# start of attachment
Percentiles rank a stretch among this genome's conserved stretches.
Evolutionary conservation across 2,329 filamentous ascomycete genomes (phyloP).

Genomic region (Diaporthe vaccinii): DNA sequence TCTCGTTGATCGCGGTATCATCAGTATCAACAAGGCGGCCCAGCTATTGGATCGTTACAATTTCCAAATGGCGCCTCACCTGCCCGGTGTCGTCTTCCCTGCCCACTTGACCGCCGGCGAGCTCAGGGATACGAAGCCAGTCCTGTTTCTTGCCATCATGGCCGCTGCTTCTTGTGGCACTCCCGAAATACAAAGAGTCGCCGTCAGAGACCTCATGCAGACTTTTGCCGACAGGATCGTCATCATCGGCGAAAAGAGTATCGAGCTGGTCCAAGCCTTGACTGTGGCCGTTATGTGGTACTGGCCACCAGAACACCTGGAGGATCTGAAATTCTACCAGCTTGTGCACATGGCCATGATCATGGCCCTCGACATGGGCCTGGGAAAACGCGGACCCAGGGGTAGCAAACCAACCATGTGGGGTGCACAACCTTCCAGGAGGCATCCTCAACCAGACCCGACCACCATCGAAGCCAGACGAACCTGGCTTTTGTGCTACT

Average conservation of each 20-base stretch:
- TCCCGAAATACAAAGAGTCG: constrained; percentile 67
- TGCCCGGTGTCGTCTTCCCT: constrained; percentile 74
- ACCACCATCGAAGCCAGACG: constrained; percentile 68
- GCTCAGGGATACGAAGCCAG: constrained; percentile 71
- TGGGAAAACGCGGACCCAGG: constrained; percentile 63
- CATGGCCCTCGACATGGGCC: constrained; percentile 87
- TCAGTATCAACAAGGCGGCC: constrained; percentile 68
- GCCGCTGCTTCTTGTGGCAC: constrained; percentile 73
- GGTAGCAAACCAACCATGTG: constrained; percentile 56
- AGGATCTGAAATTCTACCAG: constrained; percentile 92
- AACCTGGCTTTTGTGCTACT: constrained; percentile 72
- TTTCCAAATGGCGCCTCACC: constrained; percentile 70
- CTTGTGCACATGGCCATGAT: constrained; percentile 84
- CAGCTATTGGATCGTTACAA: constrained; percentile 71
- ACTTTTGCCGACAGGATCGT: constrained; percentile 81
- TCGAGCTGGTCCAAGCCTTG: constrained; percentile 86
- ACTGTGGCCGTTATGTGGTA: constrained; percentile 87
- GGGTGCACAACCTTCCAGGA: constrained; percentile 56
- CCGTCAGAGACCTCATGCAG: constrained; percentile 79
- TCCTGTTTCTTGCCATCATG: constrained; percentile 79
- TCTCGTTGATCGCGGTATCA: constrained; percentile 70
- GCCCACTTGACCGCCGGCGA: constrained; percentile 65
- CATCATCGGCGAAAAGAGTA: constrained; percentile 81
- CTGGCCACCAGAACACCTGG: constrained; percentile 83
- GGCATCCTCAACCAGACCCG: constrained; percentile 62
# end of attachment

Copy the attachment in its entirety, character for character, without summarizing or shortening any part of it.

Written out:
Percentiles rank a stretch among this genome's conserved stretches.
Evolutionary conservation across 2,329 filamentous ascomycete genomes (phyloP).

Genomic region (Diaporthe vaccinii): DNA sequence TCTCGTTGATCGCGGTATCATCAGTATCAACAAGGCGGCCCAGCTATTGGATCGTTACAATTTCCAAATGGCGCCTCACCTGCCCGGTGTCGTCTTCCCTGCCCACTTGACCGCCGGCGAGCTCAGGGATACGAAGCCAGTCCTGTTTCTTGCCATCATGGCCGCTGCTTCTTGTGGCACTCCCGAAATACAAAGAGTCGCCGTCAGAGACCTCATGCAGACTTTTGCCGACAGGATCGTCATCATCGGCGAAAAGAGTATCGAGCTGGTCCAAGCCTTGACTGTGGCCGTTATGTGGTACTGGCCACCAGAACACCTGGAGGATCTGAAATTCTACCAGCTTGTGCACATGGCCATGATCATGGCCCTCGACATGGGCCTGGGAAAACGCGGACCCAGGGGTAGCAAACCAACCATGTGGGGTGCACAACCTTCCAGGAGGCATCCTCAACCAGACCCGACCACCATCGAAGCCAGACGAACCTGGCTTTTGTGCTACT

Average conservation of each 20-base stretch:
- TCCCGAAATACAAAGAGTCG: constrained; percentile 67
- TGCCCGGTGTCGTCTTCCCT: constrained; percentile 74
- ACCACCATCGAAGCCAGACG: constrained; percentile 68
- GCTCAGGGATACGAAGCCAG: constrained; percentile 71
- TGGGAAAACGCGGACCCAGG: constrained; percentile 63
- CATGGCCCTCGACATGGGCC: constrained; percentile 87
- TCAGTATCAACAAGGCGGCC: constrained; percentile 68
- GCCGCTGCTTCTTGTGGCAC: constrained; percentile 73
- GGTAGCAAACCAACCATGTG: constrained; percentile 56
- AGGATCTGAAATTCTACCAG: constrained; percentile 92
- AACCTGGCTTTTGTGCTACT: constrained; percentile 72
- TTTCCAAATGGCGCCTCACC: constrained; percentile 70
- CTTGTGCACATGGCCATGAT: constrained; percentile 84
- CAGCTATTGGATCGTTACAA: constrained; percentile 71
- ACTTTTGCCGACAGGATCGT: constrained; percentile 81
- TCGAGCTGGTCCAAGCCTTG: constrained; percentile 86
- ACTGTGGCCGTTATGTGGTA: constrained; percentile 87
- GGGTGCACAACCTTCCAGGA: constrained; percentile 56
- CCGTCAGAGACCTCATGCAG: constrained; percentile 79
- TCCTGTTTCTTGCCATCATG: constrained; percentile 79
- TCTCGTTGATCGCGGTATCA: constrained; percentile 70
- GCCCACTTGACCGCCGGCGA: constrained; percentile 65
- CATCATCGGCGAAAAGAGTA: constrained; percentile 81
- CTGGCCACCAGAACACCTGG: constrained; percentile 83
- GGCATCCTCAACCAGACCCG: constrained; percentile 62